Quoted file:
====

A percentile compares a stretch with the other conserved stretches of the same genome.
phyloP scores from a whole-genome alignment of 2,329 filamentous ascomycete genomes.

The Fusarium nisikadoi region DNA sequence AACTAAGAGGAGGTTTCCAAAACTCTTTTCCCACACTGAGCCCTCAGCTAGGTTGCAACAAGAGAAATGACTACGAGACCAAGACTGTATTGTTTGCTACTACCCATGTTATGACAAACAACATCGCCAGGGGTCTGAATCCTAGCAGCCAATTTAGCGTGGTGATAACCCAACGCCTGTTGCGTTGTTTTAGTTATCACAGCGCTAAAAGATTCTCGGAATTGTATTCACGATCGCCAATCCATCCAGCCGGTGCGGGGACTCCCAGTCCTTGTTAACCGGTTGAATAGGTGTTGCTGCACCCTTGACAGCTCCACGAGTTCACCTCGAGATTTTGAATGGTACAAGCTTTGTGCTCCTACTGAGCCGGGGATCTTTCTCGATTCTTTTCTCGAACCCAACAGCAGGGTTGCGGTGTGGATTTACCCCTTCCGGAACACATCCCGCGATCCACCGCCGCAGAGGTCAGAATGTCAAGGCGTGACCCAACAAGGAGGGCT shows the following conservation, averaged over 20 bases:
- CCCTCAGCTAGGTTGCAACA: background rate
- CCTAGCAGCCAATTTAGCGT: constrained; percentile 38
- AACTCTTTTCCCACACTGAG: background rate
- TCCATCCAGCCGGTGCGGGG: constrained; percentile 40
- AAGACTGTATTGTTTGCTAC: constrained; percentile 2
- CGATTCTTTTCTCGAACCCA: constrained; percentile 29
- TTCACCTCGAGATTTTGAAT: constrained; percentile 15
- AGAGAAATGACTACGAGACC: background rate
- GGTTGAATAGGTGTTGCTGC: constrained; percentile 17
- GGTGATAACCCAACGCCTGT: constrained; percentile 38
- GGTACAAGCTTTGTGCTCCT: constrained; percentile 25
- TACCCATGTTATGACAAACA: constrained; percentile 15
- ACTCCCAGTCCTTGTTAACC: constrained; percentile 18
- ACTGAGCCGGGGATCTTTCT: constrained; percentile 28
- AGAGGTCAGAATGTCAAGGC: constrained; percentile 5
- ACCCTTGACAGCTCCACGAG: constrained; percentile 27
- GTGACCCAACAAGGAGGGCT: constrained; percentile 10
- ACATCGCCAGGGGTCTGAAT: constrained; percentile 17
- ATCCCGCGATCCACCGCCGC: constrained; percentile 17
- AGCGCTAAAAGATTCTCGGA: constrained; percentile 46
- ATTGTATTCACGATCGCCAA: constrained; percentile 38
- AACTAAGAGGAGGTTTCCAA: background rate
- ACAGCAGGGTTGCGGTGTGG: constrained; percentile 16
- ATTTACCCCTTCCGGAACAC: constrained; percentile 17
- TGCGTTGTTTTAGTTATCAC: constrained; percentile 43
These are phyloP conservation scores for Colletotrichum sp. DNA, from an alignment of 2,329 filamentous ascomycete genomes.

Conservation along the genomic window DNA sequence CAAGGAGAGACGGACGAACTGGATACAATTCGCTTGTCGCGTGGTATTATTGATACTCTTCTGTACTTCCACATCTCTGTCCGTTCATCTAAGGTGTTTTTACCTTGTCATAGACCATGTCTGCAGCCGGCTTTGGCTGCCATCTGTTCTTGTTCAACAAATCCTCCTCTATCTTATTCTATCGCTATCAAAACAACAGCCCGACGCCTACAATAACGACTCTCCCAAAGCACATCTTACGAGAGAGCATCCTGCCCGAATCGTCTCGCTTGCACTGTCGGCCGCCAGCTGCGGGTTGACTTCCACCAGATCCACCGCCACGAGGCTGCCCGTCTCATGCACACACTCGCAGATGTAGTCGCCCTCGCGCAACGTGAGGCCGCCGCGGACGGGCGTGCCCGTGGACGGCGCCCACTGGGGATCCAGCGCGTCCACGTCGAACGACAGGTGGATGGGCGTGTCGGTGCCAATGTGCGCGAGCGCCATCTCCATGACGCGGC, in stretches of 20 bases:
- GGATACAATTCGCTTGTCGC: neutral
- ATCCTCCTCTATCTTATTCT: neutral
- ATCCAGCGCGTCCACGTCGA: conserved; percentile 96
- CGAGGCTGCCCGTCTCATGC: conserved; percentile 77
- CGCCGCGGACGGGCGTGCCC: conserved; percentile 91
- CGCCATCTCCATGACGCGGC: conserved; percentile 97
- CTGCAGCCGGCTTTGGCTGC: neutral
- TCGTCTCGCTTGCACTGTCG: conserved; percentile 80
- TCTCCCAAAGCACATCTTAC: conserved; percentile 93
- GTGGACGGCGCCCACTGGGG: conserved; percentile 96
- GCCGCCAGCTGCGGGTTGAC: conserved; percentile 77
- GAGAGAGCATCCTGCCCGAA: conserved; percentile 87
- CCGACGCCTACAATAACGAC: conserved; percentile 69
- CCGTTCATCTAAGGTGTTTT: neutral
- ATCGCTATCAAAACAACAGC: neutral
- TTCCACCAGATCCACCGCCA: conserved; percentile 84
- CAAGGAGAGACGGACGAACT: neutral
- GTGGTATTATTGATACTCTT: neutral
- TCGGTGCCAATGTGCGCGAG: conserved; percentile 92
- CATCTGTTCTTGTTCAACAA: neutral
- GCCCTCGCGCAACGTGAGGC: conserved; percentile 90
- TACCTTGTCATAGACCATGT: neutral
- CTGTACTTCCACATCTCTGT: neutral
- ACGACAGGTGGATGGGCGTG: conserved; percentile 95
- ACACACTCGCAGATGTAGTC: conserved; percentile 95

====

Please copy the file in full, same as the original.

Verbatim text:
A percentile compares a stretch with the other conserved stretches of the same genome.
phyloP scores from a whole-genome alignment of 2,329 filamentous ascomycete genomes.

The Fusarium nisikadoi region DNA sequence AACTAAGAGGAGGTTTCCAAAACTCTTTTCCCACACTGAGCCCTCAGCTAGGTTGCAACAAGAGAAATGACTACGAGACCAAGACTGTATTGTTTGCTACTACCCATGTTATGACAAACAACATCGCCAGGGGTCTGAATCCTAGCAGCCAATTTAGCGTGGTGATAACCCAACGCCTGTTGCGTTGTTTTAGTTATCACAGCGCTAAAAGATTCTCGGAATTGTATTCACGATCGCCAATCCATCCAGCCGGTGCGGGGACTCCCAGTCCTTGTTAACCGGTTGAATAGGTGTTGCTGCACCCTTGACAGCTCCACGAGTTCACCTCGAGATTTTGAATGGTACAAGCTTTGTGCTCCTACTGAGCCGGGGATCTTTCTCGATTCTTTTCTCGAACCCAACAGCAGGGTTGCGGTGTGGATTTACCCCTTCCGGAACACATCCCGCGATCCACCGCCGCAGAGGTCAGAATGTCAAGGCGTGACCCAACAAGGAGGGCT shows the following conservation, averaged over 20 bases:
- CCCTCAGCTAGGTTGCAACA: background rate
- CCTAGCAGCCAATTTAGCGT: constrained; percentile 38
- AACTCTTTTCCCACACTGAG: background rate
- TCCATCCAGCCGGTGCGGGG: constrained; percentile 40
- AAGACTGTATTGTTTGCTAC: constrained; percentile 2
- CGATTCTTTTCTCGAACCCA: constrained; percentile 29
- TTCACCTCGAGATTTTGAAT: constrained; percentile 15
- AGAGAAATGACTACGAGACC: background rate
- GGTTGAATAGGTGTTGCTGC: constrained; percentile 17
- GGTGATAACCCAACGCCTGT: constrained; percentile 38
- GGTACAAGCTTTGTGCTCCT: constrained; percentile 25
- TACCCATGTTATGACAAACA: constrained; percentile 15
- ACTCCCAGTCCTTGTTAACC: constrained; percentile 18
- ACTGAGCCGGGGATCTTTCT: constrained; percentile 28
- AGAGGTCAGAATGTCAAGGC: constrained; percentile 5
- ACCCTTGACAGCTCCACGAG: constrained; percentile 27
- GTGACCCAACAAGGAGGGCT: constrained; percentile 10
- ACATCGCCAGGGGTCTGAAT: constrained; percentile 17
- ATCCCGCGATCCACCGCCGC: constrained; percentile 17
- AGCGCTAAAAGATTCTCGGA: constrained; percentile 46
- ATTGTATTCACGATCGCCAA: constrained; percentile 38
- AACTAAGAGGAGGTTTCCAA: background rate
- ACAGCAGGGTTGCGGTGTGG: constrained; percentile 16
- ATTTACCCCTTCCGGAACAC: constrained; percentile 17
- TGCGTTGTTTTAGTTATCAC: constrained; percentile 43
These are phyloP conservation scores for Colletotrichum sp. DNA, from an alignment of 2,329 filamentous ascomycete genomes.

Conservation along the genomic window DNA sequence CAAGGAGAGACGGACGAACTGGATACAATTCGCTTGTCGCGTGGTATTATTGATACTCTTCTGTACTTCCACATCTCTGTCCGTTCATCTAAGGTGTTTTTACCTTGTCATAGACCATGTCTGCAGCCGGCTTTGGCTGCCATCTGTTCTTGTTCAACAAATCCTCCTCTATCTTATTCTATCGCTATCAAAACAACAGCCCGACGCCTACAATAACGACTCTCCCAAAGCACATCTTACGAGAGAGCATCCTGCCCGAATCGTCTCGCTTGCACTGTCGGCCGCCAGCTGCGGGTTGACTTCCACCAGATCCACCGCCACGAGGCTGCCCGTCTCATGCACACACTCGCAGATGTAGTCGCCCTCGCGCAACGTGAGGCCGCCGCGGACGGGCGTGCCCGTGGACGGCGCCCACTGGGGATCCAGCGCGTCCACGTCGAACGACAGGTGGATGGGCGTGTCGGTGCCAATGTGCGCGAGCGCCATCTCCATGACGCGGC, in stretches of 20 bases:
- GGATACAATTCGCTTGTCGC: neutral
- ATCCTCCTCTATCTTATTCT: neutral
- ATCCAGCGCGTCCACGTCGA: conserved; percentile 96
- CGAGGCTGCCCGTCTCATGC: conserved; percentile 77
- CGCCGCGGACGGGCGTGCCC: conserved; percentile 91
- CGCCATCTCCATGACGCGGC: conserved; percentile 97
- CTGCAGCCGGCTTTGGCTGC: neutral
- TCGTCTCGCTTGCACTGTCG: conserved; percentile 80
- TCTCCCAAAGCACATCTTAC: conserved; percentile 93
- GTGGACGGCGCCCACTGGGG: conserved; percentile 96
- GCCGCCAGCTGCGGGTTGAC: conserved; percentile 77
- GAGAGAGCATCCTGCCCGAA: conserved; percentile 87
- CCGACGCCTACAATAACGAC: conserved; percentile 69
- CCGTTCATCTAAGGTGTTTT: neutral
- ATCGCTATCAAAACAACAGC: neutral
- TTCCACCAGATCCACCGCCA: conserved; percentile 84
- CAAGGAGAGACGGACGAACT: neutral
- GTGGTATTATTGATACTCTT: neutral
- TCGGTGCCAATGTGCGCGAG: conserved; percentile 92
- CATCTGTTCTTGTTCAACAA: neutral
- GCCCTCGCGCAACGTGAGGC: conserved; percentile 90
- TACCTTGTCATAGACCATGT: neutral
- CTGTACTTCCACATCTCTGT: neutral
- ACGACAGGTGGATGGGCGTG: conserved; percentile 95
- ACACACTCGCAGATGTAGTC: conserved; percentile 95